Health & FitnessLife & Style

Think outside the gym

Summer is fast approaching and the mountains are calling. As sports like mountain running, climbing and the novel Scandinavian swim-run competitions become popular, the question of how to transition from urban life to nonstop action can be tricky. We spoke with professional guide Graham Austick, certified by the International Federation of Mountain Guide Associations (UIAGM), about how to prepare.

The gym has less to do with it than you might think, according to Austick, who says that for endurance-style adventures which require many hours a day of climbing, cycling or running, starting to eat right well in advance is essential.

Begin by steering clear of processed foods that may contain added sugar and to reduce or eliminate refined sugar, even if your trip is weeks away.

Eating right between adventures

"Endurance sports require slow release energy," says Austick, "Refined sugar does exactly the opposite: It gives you extreme peaks and thrusts of energy, and that can make you irritable."

It requires training the body to eat foods that provide slow-release energy, he says, because sugar cravings occur when the body exhausts its food supply during a long run or while ascending a mountain.

Examples include nuts, steel-cut oats, quinoa and non-starchy vegetables such as spinach, kale, tomatoes, broccoli, onions and asparagus.

Get your sugar fix from fruit instead of candy because most fruit has a low glycemic index, meaning that it releases energy slower than that of products containing refined sugar.

Instead of buying packaged smoothies for training runs, Austick says all it takes is adding salt to fruit juice to keep you hydrated and magnesium to prevent muscle cramps when you're taking your body's limits up a notch.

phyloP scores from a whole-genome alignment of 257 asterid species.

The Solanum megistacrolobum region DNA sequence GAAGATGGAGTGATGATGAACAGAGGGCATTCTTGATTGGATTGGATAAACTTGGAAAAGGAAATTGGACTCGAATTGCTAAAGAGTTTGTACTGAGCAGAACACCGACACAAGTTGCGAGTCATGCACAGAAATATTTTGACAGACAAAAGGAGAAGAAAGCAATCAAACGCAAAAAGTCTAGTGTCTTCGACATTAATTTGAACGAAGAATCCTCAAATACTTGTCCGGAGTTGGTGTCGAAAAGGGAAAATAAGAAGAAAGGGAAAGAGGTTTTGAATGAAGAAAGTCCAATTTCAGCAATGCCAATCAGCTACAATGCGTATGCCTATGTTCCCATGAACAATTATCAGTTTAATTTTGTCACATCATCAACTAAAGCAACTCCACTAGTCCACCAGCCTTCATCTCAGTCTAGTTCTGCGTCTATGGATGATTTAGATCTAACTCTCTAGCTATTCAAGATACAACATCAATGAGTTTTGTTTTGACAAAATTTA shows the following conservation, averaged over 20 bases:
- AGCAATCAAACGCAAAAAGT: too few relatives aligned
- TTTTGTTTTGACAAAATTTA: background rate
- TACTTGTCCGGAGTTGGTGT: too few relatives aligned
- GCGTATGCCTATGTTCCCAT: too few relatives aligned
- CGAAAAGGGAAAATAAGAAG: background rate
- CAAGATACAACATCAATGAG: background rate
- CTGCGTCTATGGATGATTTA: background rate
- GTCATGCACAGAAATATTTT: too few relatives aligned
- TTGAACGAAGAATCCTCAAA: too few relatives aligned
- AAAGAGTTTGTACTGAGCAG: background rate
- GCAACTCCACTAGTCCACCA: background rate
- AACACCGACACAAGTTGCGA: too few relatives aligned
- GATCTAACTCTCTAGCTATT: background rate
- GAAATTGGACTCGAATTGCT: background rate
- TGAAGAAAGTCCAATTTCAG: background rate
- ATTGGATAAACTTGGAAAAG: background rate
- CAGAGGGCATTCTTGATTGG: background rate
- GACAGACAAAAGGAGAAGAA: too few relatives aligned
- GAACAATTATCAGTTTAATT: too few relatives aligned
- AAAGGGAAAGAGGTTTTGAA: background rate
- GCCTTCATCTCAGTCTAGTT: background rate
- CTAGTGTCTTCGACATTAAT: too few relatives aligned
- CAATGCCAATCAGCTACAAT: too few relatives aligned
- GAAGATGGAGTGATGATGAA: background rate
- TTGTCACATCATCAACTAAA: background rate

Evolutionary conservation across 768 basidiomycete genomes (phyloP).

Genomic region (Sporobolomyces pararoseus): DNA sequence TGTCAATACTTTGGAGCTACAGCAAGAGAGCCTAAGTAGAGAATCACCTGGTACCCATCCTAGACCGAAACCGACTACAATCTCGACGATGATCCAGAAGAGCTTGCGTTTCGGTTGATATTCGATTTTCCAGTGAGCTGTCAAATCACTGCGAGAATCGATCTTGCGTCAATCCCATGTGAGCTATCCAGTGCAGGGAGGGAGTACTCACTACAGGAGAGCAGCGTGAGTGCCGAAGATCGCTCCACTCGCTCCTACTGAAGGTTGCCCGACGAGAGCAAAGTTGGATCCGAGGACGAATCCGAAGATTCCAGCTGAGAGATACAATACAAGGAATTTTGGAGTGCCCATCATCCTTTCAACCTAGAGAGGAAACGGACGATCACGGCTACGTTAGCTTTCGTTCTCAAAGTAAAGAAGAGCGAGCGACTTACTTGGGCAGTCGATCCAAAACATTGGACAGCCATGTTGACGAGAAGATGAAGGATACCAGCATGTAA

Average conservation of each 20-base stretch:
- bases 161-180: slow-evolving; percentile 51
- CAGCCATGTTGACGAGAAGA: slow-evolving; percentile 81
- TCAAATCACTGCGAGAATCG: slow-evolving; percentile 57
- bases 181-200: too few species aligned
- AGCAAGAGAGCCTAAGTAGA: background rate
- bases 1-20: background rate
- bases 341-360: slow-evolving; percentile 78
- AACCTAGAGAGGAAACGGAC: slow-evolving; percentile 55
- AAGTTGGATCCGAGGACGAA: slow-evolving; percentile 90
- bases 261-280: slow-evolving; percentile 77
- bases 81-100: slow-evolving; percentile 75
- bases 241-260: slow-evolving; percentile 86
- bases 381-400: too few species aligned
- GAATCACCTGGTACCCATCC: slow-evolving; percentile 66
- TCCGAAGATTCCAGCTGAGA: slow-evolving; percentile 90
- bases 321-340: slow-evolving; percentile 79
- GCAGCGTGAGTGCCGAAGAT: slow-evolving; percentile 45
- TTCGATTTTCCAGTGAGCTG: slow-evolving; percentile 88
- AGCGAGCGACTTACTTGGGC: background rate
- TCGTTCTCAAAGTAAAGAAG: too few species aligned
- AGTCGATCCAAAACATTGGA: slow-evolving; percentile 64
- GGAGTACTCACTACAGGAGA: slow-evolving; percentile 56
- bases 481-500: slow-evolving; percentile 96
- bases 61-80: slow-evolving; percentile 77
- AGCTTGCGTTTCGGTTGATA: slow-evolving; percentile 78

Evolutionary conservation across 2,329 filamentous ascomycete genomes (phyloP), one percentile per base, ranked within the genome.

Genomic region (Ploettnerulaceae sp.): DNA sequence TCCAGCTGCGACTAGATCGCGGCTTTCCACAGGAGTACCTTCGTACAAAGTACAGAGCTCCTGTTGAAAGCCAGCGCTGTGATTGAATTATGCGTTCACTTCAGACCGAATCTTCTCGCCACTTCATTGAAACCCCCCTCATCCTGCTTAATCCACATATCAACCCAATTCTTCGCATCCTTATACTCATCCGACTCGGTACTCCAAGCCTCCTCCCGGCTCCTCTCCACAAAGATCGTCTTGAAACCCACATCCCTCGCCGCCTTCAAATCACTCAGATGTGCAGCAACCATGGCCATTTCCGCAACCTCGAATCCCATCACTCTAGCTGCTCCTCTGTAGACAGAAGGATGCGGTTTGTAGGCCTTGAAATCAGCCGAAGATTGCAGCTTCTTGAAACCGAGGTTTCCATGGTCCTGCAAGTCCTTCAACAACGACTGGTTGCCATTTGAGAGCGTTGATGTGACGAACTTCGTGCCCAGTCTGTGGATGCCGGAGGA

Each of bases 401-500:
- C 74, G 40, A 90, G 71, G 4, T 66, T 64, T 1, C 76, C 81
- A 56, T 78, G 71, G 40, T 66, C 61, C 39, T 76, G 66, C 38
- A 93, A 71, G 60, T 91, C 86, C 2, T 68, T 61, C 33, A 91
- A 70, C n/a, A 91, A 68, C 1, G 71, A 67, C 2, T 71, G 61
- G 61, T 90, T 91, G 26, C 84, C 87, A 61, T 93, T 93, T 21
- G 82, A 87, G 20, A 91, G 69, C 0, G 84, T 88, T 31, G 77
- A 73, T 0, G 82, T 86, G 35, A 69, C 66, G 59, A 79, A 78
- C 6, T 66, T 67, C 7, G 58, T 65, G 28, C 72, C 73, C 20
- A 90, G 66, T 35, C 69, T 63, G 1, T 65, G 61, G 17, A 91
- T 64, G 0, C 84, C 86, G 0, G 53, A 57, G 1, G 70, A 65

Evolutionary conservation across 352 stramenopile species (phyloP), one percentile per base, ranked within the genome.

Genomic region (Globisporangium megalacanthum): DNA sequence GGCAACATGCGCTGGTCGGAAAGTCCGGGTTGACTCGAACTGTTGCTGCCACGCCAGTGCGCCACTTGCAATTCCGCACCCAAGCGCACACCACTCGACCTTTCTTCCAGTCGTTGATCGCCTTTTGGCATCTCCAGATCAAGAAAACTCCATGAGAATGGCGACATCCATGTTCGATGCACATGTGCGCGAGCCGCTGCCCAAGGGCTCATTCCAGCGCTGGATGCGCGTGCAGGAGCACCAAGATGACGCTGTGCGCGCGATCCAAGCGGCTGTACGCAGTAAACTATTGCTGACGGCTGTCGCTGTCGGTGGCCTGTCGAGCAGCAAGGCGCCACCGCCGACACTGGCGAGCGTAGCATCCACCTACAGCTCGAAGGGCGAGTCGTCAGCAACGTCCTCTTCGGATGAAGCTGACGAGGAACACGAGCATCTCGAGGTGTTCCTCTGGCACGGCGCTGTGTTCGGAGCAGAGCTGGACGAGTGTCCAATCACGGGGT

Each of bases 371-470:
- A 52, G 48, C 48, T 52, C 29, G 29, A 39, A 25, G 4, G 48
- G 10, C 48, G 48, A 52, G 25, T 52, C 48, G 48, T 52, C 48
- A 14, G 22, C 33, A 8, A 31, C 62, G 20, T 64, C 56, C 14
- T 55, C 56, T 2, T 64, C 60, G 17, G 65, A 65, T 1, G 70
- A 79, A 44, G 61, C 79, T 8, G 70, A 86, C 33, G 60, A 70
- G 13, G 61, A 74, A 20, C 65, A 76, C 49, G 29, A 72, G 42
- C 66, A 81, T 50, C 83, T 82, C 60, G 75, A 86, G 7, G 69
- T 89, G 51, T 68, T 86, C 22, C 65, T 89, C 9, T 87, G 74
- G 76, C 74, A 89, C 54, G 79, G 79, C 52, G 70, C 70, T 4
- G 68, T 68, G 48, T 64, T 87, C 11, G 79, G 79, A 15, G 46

Adding desk-work to your cardio program, yes, really

Going running while you're not at the office is great for your cardiovascular fitness, but what about all those hours when you're required to sit?

Toning your muscles is a question of tensing them up for two to three seconds and relaxing them in sets of ten to 20, says Austick, who advises doing this…at your desk, no special chairs or exercise balls are necessary.

"Gyms work," he says, "But you really don't need weights or equipment, toning your muscles is a simple question of stimulating them."

A half hour in the morning and a half hour in the afternoon of repetitions — while focusing on your posture — could be enough to balance out your cardio regime and significantly improve your fitness.

Sitting is what you make of it

"So if you're a desk jockey and have a few moments to sit," says Austick, "Start focusing on different muscle groups, especially the core, which is everybody's weakest point."

For isometric, or static core training at work, sit up straight without leaning against the back of your chair for extended periods.

To perform isotonic core contractions, lock your toes around the legs of your chair and pull your hips down, tightening the abs and back muscles.

It's important to cover all muscle groups, says Austick, but your core is your center of balance and is important for activities such as climbing.

Austick, who reminds readers that during endurance activities, proper hydration and intake of easily digestible carbohydrates is essential, is also co-owner of the Lyngen Lodge, located in the fjords of northern Norway near Tromso, where activities include hiking, kayaking, riding and glacier exploration.


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